He completely ignores the fact that, out of the 90% of the remaining Christians  after you take out the 10% claiming to be UGC's, the majority are identified as being Orthodox.  Which invalidates his claim that the vast majority of regular church goers are  UGC's whie the remaining Orthodox worship in empty churches.

He ignores the statistics I presented that were taken from a Ukrainian Catholic website because it indicates the Orthodox have at least five times the number of Sunday Schools, seminaries, and  seminarians by claiming the Orthodox are failing in bringing the Gospel to the people.  Wonder where they are all coming from if the Orthodox churches are so empty?

I have a headache from trying to explain it.  In the end, he will only believe what he wants to and ignore any feed back which proves him wrong.

Orthodoc


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« Reply #104 on: February 19, 2004, 10:25:29 AM »

Orthodoc,

"State Department or no state department, the figures don't jive.  Besides, the very fact that they seem to have such precise figures for both UGC's and RC's but not Orthodox, clearly shows where the figures came from."

Now the Catholic Church is collecting data and releasing reports  for the US State Department?

"Which invalidates his claim that the vast majority of regular church goers are  UGC's whie the remaining Orthodox worship in empty churches."

Another false statment.  I said propotionally the UGCC may have the most practicing members.  Obviously the UGCC is smaller than the UOC.

Amadeus has pointed out your calculation error.  What does not jive about the stats, other than you don't like them?  According to the stats Ukraine has 50 million people, 20 million are atheist, 23 million are Orthodox, 5 million are UGC, 1 million are RC, 1 million are other.  The atheists have to be somewhere, what is so far fetched that they are concentrated in the East?  People that have been there have said that both UGCC and Orthodox churches in the West are full and that Orthodox churches int the East are largely empty.  You called Archimandrite Robert a liar for stating the same and he has been there.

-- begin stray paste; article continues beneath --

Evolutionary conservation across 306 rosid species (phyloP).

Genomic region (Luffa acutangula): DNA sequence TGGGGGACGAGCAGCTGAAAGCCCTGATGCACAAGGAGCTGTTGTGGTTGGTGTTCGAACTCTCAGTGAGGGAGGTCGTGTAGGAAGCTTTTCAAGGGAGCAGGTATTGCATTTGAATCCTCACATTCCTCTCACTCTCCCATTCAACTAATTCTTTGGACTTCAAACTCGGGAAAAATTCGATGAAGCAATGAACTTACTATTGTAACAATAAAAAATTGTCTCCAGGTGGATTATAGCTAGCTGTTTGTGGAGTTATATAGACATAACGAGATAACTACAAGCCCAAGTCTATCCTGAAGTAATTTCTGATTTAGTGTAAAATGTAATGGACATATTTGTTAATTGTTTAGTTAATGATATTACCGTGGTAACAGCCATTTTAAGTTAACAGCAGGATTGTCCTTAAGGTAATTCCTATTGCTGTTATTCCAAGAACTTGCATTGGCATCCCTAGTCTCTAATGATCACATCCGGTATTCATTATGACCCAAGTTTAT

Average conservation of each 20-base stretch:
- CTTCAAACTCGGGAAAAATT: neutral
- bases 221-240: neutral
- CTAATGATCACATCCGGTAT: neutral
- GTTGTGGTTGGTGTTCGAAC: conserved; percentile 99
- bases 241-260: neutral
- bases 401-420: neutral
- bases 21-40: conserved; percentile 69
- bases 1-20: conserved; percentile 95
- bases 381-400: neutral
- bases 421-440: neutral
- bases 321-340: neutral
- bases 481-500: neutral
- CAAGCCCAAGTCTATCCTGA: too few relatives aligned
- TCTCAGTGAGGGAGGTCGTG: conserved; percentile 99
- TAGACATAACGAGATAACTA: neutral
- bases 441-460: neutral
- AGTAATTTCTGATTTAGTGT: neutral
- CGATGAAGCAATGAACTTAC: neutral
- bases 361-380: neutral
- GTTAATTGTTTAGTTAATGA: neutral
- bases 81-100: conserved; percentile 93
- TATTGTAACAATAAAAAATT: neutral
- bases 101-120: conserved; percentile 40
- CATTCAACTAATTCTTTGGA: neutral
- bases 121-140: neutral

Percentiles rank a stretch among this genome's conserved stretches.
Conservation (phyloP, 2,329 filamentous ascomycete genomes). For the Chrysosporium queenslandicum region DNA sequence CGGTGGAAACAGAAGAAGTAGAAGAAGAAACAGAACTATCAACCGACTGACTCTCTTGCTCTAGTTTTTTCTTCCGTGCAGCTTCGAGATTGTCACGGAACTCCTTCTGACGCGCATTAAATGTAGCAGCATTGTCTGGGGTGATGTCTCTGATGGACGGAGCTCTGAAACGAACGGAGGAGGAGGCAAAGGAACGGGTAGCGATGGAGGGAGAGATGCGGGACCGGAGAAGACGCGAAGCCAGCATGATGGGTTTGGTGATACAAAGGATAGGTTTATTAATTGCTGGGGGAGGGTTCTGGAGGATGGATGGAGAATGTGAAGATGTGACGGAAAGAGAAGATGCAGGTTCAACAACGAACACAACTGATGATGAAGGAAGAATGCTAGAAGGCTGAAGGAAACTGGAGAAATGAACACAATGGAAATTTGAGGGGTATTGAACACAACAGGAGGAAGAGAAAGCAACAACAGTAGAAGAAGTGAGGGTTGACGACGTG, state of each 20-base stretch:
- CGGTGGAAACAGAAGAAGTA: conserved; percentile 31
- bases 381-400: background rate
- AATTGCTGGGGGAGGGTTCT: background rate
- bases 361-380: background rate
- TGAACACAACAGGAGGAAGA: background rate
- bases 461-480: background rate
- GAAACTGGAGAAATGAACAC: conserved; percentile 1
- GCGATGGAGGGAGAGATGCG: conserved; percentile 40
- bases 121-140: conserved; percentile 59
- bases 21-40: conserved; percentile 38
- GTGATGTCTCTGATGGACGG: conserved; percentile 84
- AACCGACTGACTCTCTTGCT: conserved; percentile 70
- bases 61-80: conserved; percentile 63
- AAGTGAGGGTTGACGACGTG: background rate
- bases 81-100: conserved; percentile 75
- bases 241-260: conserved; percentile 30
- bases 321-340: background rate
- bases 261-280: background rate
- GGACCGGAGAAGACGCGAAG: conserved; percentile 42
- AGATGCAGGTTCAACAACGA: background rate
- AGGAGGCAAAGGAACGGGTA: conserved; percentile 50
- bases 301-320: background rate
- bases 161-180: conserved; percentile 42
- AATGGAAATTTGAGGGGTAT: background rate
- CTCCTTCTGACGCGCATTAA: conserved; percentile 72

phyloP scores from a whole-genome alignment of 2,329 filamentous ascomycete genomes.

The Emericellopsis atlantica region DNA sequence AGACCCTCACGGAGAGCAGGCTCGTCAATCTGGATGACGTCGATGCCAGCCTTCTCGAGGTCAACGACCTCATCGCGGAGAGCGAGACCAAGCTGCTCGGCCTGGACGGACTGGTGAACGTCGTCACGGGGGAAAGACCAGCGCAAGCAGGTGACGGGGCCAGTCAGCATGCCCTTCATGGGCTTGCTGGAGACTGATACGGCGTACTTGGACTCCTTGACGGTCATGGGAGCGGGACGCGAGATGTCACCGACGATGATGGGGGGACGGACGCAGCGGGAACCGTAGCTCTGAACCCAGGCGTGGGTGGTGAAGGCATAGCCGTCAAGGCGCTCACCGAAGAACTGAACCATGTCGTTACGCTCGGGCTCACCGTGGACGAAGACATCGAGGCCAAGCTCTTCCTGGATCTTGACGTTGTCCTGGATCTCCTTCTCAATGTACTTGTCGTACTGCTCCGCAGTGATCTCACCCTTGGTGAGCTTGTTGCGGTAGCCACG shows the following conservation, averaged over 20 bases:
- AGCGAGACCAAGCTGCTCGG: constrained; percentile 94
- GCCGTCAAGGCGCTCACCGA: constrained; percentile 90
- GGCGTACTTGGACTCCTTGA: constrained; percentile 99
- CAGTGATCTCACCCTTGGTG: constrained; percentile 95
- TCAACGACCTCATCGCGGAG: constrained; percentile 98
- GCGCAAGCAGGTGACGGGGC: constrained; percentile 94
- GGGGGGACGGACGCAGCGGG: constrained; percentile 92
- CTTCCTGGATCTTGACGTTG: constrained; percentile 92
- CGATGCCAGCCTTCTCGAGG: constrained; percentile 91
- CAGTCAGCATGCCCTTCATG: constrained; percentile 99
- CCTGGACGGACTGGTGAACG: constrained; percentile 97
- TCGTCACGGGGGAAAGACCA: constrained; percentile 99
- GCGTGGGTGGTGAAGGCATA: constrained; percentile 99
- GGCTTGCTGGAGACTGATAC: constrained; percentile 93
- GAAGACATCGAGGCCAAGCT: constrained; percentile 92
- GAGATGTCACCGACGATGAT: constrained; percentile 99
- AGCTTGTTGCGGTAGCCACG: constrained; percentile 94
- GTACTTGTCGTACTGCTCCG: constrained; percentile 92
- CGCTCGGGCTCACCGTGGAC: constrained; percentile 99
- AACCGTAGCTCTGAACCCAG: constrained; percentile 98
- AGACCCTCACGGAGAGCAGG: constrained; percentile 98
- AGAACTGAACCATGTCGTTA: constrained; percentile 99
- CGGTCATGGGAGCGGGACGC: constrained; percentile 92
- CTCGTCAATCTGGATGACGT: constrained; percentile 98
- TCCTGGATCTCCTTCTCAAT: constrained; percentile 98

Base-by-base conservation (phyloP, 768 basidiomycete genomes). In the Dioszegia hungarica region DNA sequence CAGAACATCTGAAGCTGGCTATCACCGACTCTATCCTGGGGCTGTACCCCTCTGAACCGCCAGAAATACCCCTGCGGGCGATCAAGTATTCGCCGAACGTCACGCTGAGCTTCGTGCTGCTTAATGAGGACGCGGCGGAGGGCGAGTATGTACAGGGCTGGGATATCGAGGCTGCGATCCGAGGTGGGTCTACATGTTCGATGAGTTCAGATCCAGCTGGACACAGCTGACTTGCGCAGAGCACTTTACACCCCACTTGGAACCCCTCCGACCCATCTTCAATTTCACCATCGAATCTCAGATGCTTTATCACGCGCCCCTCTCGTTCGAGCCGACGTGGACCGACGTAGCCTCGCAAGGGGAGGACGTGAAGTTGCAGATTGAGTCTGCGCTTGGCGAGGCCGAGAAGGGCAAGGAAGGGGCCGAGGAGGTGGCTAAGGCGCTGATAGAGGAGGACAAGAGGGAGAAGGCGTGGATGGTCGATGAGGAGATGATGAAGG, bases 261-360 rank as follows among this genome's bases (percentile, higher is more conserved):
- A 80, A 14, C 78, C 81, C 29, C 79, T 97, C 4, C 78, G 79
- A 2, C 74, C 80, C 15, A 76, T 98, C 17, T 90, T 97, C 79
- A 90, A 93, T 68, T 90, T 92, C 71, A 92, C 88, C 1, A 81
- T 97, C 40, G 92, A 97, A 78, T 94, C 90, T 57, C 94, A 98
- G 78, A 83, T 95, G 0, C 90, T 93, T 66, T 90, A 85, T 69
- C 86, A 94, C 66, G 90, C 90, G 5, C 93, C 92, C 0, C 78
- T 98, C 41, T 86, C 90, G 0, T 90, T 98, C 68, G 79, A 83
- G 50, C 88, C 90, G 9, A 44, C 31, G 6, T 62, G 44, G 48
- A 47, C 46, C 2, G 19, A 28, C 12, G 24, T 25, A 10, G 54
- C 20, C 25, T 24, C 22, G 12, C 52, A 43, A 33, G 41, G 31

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« Reply #105 on: February 19, 2004, 12:10:14 PM »

Let me act as spokesman for the ignorant.

What is it about the Eastern Ukraine that supposedly makes it predominantly atheist?

Jim C.
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« Reply #106 on: February 19, 2004, 12:37:45 PM »

Jim,

It just seems the Communists were more succesful there, I don't mean to imply that there is something intrinsically wrong with Eastern Ukraine.  Obviously the stats themselves don't prove this, but given the large number of atheists stated I accept the corroboration of Archimandrite Robert and the others who have been there.

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« Reply #107 on: February 19, 2004, 12:45:28 PM »

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What is it about the Eastern Ukraine that supposedly makes it predominantly atheist?

Because it basically has been a part of Russia since the 1600s and because of that, like Russia proper, was part of the USSR for all 74 years of the Soviet Union's existence. So, just like many people in Russia proper, I reckon many of these people are completely secular, born that way.

The small, southwestern, Catholic area that's now part of the Ukraine hadn't been politically part of what's now Russia since the 1300s and had been under the antireligious Soviet government only for about 40-50 years, depending on the region (Galicia since 1939, Ruthenia since the late 1940s). Apparently the USSR's militant-atheism campaign didn't take over there.

So in short the reason seems to be the Communists had a 25-year head start on violently secularizing the eastern part of the country.
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« Reply #108 on: February 19, 2004, 12:51:43 PM »

Thanks, Serge, we needed that!

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« Reply #109 on: February 19, 2004, 02:03:27 PM »

Friends,

I think this thread has been productive but is now pretty much devolving into a tit-for-tat between Orthodoc and Dcn Lance.  I will therefore be closing the thread now that it is 8 pages long, and if the participants have any outstanding issues, perhaps they would like to take it to private messaging.